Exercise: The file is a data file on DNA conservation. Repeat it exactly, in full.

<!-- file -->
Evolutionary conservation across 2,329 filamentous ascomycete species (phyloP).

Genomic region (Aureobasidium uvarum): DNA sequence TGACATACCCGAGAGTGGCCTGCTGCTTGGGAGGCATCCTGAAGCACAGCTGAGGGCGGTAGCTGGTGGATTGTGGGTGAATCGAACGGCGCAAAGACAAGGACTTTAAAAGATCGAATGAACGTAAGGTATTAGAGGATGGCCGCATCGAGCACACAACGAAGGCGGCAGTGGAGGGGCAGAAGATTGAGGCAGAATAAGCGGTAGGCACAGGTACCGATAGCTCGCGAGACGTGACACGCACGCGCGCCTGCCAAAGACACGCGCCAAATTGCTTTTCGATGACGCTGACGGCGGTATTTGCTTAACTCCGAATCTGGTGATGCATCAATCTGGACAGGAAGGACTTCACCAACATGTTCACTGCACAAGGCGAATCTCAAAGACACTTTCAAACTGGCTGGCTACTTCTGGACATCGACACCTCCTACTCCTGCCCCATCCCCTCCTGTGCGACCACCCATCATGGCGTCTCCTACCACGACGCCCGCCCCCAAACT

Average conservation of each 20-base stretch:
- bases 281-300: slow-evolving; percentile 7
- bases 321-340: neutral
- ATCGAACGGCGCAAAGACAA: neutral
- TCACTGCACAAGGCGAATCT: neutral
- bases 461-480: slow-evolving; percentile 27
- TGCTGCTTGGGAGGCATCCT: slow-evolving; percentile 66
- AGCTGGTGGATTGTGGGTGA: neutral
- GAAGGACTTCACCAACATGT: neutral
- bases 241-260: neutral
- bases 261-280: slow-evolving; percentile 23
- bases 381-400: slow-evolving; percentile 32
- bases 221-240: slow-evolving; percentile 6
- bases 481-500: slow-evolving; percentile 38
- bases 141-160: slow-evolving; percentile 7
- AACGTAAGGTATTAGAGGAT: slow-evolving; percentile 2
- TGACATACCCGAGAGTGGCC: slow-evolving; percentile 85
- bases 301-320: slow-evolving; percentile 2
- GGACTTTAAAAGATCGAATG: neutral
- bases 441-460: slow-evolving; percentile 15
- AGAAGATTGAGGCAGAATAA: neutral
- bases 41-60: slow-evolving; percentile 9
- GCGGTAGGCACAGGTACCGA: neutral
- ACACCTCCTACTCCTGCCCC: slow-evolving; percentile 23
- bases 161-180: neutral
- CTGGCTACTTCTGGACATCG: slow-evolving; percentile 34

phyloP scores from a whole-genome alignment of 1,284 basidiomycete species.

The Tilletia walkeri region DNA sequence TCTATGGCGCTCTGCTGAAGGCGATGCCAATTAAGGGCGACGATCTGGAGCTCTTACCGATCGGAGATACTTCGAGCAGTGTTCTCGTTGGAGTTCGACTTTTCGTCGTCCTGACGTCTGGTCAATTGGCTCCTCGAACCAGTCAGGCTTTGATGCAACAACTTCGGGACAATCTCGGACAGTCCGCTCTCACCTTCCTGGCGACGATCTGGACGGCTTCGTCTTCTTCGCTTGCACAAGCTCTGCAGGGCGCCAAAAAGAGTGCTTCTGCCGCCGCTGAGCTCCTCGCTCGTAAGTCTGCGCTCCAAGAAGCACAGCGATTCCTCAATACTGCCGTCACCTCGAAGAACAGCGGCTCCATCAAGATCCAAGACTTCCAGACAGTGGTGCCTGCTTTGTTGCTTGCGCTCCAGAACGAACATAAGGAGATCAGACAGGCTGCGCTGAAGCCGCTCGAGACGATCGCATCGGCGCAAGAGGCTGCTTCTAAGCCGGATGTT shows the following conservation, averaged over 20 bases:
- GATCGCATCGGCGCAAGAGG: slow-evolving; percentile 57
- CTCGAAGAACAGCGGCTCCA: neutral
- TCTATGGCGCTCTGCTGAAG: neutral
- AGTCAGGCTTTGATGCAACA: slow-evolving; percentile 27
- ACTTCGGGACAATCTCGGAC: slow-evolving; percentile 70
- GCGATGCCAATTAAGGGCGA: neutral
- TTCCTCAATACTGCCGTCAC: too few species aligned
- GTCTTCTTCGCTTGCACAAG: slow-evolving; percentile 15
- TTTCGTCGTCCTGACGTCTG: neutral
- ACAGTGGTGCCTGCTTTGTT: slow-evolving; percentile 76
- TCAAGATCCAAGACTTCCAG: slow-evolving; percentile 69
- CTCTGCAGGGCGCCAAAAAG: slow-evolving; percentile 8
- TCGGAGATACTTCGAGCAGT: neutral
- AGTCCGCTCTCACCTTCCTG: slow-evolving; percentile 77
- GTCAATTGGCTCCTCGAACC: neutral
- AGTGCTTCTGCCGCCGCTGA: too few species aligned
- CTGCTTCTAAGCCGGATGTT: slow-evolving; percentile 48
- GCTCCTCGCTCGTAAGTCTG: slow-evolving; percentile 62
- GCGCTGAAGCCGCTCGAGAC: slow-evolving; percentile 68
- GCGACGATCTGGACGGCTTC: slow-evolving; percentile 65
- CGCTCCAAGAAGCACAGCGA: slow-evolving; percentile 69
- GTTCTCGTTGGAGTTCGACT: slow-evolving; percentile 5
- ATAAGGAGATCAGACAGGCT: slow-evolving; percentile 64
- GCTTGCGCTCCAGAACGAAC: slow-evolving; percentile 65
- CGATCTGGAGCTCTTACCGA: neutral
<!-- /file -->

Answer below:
Evolutionary conservation across 2,329 filamentous ascomycete species (phyloP).

Genomic region (Aureobasidium uvarum): DNA sequence TGACATACCCGAGAGTGGCCTGCTGCTTGGGAGGCATCCTGAAGCACAGCTGAGGGCGGTAGCTGGTGGATTGTGGGTGAATCGAACGGCGCAAAGACAAGGACTTTAAAAGATCGAATGAACGTAAGGTATTAGAGGATGGCCGCATCGAGCACACAACGAAGGCGGCAGTGGAGGGGCAGAAGATTGAGGCAGAATAAGCGGTAGGCACAGGTACCGATAGCTCGCGAGACGTGACACGCACGCGCGCCTGCCAAAGACACGCGCCAAATTGCTTTTCGATGACGCTGACGGCGGTATTTGCTTAACTCCGAATCTGGTGATGCATCAATCTGGACAGGAAGGACTTCACCAACATGTTCACTGCACAAGGCGAATCTCAAAGACACTTTCAAACTGGCTGGCTACTTCTGGACATCGACACCTCCTACTCCTGCCCCATCCCCTCCTGTGCGACCACCCATCATGGCGTCTCCTACCACGACGCCCGCCCCCAAACT

Average conservation of each 20-base stretch:
- bases 281-300: slow-evolving; percentile 7
- bases 321-340: neutral
- ATCGAACGGCGCAAAGACAA: neutral
- TCACTGCACAAGGCGAATCT: neutral
- bases 461-480: slow-evolving; percentile 27
- TGCTGCTTGGGAGGCATCCT: slow-evolving; percentile 66
- AGCTGGTGGATTGTGGGTGA: neutral
- GAAGGACTTCACCAACATGT: neutral
- bases 241-260: neutral
- bases 261-280: slow-evolving; percentile 23
- bases 381-400: slow-evolving; percentile 32
- bases 221-240: slow-evolving; percentile 6
- bases 481-500: slow-evolving; percentile 38
- bases 141-160: slow-evolving; percentile 7
- AACGTAAGGTATTAGAGGAT: slow-evolving; percentile 2
- TGACATACCCGAGAGTGGCC: slow-evolving; percentile 85
- bases 301-320: slow-evolving; percentile 2
- GGACTTTAAAAGATCGAATG: neutral
- bases 441-460: slow-evolving; percentile 15
- AGAAGATTGAGGCAGAATAA: neutral
- bases 41-60: slow-evolving; percentile 9
- GCGGTAGGCACAGGTACCGA: neutral
- ACACCTCCTACTCCTGCCCC: slow-evolving; percentile 23
- bases 161-180: neutral
- CTGGCTACTTCTGGACATCG: slow-evolving; percentile 34

phyloP scores from a whole-genome alignment of 1,284 basidiomycete species.

The Tilletia walkeri region DNA sequence TCTATGGCGCTCTGCTGAAGGCGATGCCAATTAAGGGCGACGATCTGGAGCTCTTACCGATCGGAGATACTTCGAGCAGTGTTCTCGTTGGAGTTCGACTTTTCGTCGTCCTGACGTCTGGTCAATTGGCTCCTCGAACCAGTCAGGCTTTGATGCAACAACTTCGGGACAATCTCGGACAGTCCGCTCTCACCTTCCTGGCGACGATCTGGACGGCTTCGTCTTCTTCGCTTGCACAAGCTCTGCAGGGCGCCAAAAAGAGTGCTTCTGCCGCCGCTGAGCTCCTCGCTCGTAAGTCTGCGCTCCAAGAAGCACAGCGATTCCTCAATACTGCCGTCACCTCGAAGAACAGCGGCTCCATCAAGATCCAAGACTTCCAGACAGTGGTGCCTGCTTTGTTGCTTGCGCTCCAGAACGAACATAAGGAGATCAGACAGGCTGCGCTGAAGCCGCTCGAGACGATCGCATCGGCGCAAGAGGCTGCTTCTAAGCCGGATGTT shows the following conservation, averaged over 20 bases:
- GATCGCATCGGCGCAAGAGG: slow-evolving; percentile 57
- CTCGAAGAACAGCGGCTCCA: neutral
- TCTATGGCGCTCTGCTGAAG: neutral
- AGTCAGGCTTTGATGCAACA: slow-evolving; percentile 27
- ACTTCGGGACAATCTCGGAC: slow-evolving; percentile 70
- GCGATGCCAATTAAGGGCGA: neutral
- TTCCTCAATACTGCCGTCAC: too few species aligned
- GTCTTCTTCGCTTGCACAAG: slow-evolving; percentile 15
- TTTCGTCGTCCTGACGTCTG: neutral
- ACAGTGGTGCCTGCTTTGTT: slow-evolving; percentile 76
- TCAAGATCCAAGACTTCCAG: slow-evolving; percentile 69
- CTCTGCAGGGCGCCAAAAAG: slow-evolving; percentile 8
- TCGGAGATACTTCGAGCAGT: neutral
- AGTCCGCTCTCACCTTCCTG: slow-evolving; percentile 77
- GTCAATTGGCTCCTCGAACC: neutral
- AGTGCTTCTGCCGCCGCTGA: too few species aligned
- CTGCTTCTAAGCCGGATGTT: slow-evolving; percentile 48
- GCTCCTCGCTCGTAAGTCTG: slow-evolving; percentile 62
- GCGCTGAAGCCGCTCGAGAC: slow-evolving; percentile 68
- GCGACGATCTGGACGGCTTC: slow-evolving; percentile 65
- CGCTCCAAGAAGCACAGCGA: slow-evolving; percentile 69
- GTTCTCGTTGGAGTTCGACT: slow-evolving; percentile 5
- ATAAGGAGATCAGACAGGCT: slow-evolving; percentile 64
- GCTTGCGCTCCAGAACGAAC: slow-evolving; percentile 65
- CGATCTGGAGCTCTTACCGA: neutral